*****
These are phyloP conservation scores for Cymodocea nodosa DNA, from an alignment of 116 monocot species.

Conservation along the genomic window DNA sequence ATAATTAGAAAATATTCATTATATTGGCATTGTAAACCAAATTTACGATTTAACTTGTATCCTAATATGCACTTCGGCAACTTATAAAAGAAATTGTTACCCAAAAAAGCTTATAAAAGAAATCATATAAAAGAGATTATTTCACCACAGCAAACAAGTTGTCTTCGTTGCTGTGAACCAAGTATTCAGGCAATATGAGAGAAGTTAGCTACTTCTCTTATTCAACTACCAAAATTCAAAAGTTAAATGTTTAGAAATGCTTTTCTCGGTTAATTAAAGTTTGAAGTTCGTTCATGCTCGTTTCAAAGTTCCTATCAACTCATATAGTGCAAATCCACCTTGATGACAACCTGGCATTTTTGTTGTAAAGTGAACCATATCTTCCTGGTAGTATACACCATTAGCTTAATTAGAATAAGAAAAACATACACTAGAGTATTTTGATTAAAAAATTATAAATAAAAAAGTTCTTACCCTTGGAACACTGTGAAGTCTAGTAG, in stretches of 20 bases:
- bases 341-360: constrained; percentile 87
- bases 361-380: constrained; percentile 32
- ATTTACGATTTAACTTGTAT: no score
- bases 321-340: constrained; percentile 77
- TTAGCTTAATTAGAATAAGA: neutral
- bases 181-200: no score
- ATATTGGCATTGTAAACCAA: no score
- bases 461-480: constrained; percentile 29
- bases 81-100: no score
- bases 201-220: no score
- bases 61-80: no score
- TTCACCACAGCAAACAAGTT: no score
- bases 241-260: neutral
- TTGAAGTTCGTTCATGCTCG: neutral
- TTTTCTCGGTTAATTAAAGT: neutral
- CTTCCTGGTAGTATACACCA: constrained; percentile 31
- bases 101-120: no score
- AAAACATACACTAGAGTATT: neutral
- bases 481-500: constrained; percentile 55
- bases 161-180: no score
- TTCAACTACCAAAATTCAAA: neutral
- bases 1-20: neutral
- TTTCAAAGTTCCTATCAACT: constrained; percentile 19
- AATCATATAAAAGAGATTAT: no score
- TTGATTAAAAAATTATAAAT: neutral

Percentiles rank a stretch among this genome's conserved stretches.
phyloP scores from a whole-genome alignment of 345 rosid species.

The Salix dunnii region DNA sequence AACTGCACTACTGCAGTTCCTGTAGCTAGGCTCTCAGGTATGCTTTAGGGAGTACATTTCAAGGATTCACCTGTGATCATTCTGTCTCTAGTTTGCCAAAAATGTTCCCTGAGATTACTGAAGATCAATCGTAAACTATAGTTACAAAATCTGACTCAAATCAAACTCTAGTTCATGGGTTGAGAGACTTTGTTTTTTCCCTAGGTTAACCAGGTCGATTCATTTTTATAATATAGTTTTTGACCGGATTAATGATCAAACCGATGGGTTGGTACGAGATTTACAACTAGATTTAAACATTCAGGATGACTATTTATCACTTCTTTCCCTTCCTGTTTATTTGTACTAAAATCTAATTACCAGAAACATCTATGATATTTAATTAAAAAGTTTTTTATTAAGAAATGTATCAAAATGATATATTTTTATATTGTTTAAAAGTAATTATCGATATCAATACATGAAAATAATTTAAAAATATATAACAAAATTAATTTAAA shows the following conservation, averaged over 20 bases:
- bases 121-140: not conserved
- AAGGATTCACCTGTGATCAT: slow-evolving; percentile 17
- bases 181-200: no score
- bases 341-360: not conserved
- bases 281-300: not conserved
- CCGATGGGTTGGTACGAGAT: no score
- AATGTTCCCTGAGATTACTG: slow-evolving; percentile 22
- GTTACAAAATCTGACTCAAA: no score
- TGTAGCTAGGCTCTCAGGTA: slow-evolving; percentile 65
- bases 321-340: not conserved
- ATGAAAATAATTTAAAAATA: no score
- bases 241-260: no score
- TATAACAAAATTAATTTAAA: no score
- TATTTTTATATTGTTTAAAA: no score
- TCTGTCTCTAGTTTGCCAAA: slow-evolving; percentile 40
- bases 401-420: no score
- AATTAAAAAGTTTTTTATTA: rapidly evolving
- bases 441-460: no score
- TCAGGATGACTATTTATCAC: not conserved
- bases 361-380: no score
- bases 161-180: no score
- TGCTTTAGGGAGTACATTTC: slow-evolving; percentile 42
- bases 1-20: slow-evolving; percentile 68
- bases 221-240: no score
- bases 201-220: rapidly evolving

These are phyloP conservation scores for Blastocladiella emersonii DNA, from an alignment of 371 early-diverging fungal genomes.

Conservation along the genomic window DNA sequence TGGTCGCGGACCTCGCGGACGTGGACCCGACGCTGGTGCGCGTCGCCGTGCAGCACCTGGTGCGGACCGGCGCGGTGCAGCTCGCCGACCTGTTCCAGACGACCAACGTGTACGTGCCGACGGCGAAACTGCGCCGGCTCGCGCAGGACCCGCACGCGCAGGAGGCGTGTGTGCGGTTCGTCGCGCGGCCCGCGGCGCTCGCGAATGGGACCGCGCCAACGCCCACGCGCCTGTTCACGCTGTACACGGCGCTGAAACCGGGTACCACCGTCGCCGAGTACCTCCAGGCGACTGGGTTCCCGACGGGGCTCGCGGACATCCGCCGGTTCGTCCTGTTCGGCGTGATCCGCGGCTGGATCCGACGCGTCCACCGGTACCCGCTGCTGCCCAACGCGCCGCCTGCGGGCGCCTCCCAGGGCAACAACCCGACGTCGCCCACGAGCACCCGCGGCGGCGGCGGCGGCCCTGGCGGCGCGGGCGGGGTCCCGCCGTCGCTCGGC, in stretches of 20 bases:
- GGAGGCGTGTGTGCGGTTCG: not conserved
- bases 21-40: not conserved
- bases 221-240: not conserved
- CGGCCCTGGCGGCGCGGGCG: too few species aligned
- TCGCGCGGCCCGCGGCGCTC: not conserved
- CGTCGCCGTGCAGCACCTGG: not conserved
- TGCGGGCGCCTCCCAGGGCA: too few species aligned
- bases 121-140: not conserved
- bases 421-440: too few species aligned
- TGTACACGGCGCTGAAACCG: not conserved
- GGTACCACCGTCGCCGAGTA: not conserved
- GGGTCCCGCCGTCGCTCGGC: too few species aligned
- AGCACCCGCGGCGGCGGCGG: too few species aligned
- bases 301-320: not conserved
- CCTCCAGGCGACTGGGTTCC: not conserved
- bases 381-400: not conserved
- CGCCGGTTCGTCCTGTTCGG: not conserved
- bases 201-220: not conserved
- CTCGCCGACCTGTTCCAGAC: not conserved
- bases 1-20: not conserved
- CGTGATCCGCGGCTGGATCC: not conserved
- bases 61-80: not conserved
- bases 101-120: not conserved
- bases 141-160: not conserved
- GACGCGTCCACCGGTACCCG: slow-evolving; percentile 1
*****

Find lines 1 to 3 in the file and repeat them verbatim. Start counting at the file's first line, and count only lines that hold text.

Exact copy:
These are phyloP conservation scores for Cymodocea nodosa DNA, from an alignment of 116 monocot species.

Conservation along the genomic window DNA sequence ATAATTAGAAAATATTCATTATATTGGCATTGTAAACCAAATTTACGATTTAACTTGTATCCTAATATGCACTTCGGCAACTTATAAAAGAAATTGTTACCCAAAAAAGCTTATAAAAGAAATCATATAAAAGAGATTATTTCACCACAGCAAACAAGTTGTCTTCGTTGCTGTGAACCAAGTATTCAGGCAATATGAGAGAAGTTAGCTACTTCTCTTATTCAACTACCAAAATTCAAAAGTTAAATGTTTAGAAATGCTTTTCTCGGTTAATTAAAGTTTGAAGTTCGTTCATGCTCGTTTCAAAGTTCCTATCAACTCATATAGTGCAAATCCACCTTGATGACAACCTGGCATTTTTGTTGTAAAGTGAACCATATCTTCCTGGTAGTATACACCATTAGCTTAATTAGAATAAGAAAAACATACACTAGAGTATTTTGATTAAAAAATTATAAATAAAAAAGTTCTTACCCTTGGAACACTGTGAAGTCTAGTAG, in stretches of 20 bases:
- bases 341-360: constrained; percentile 87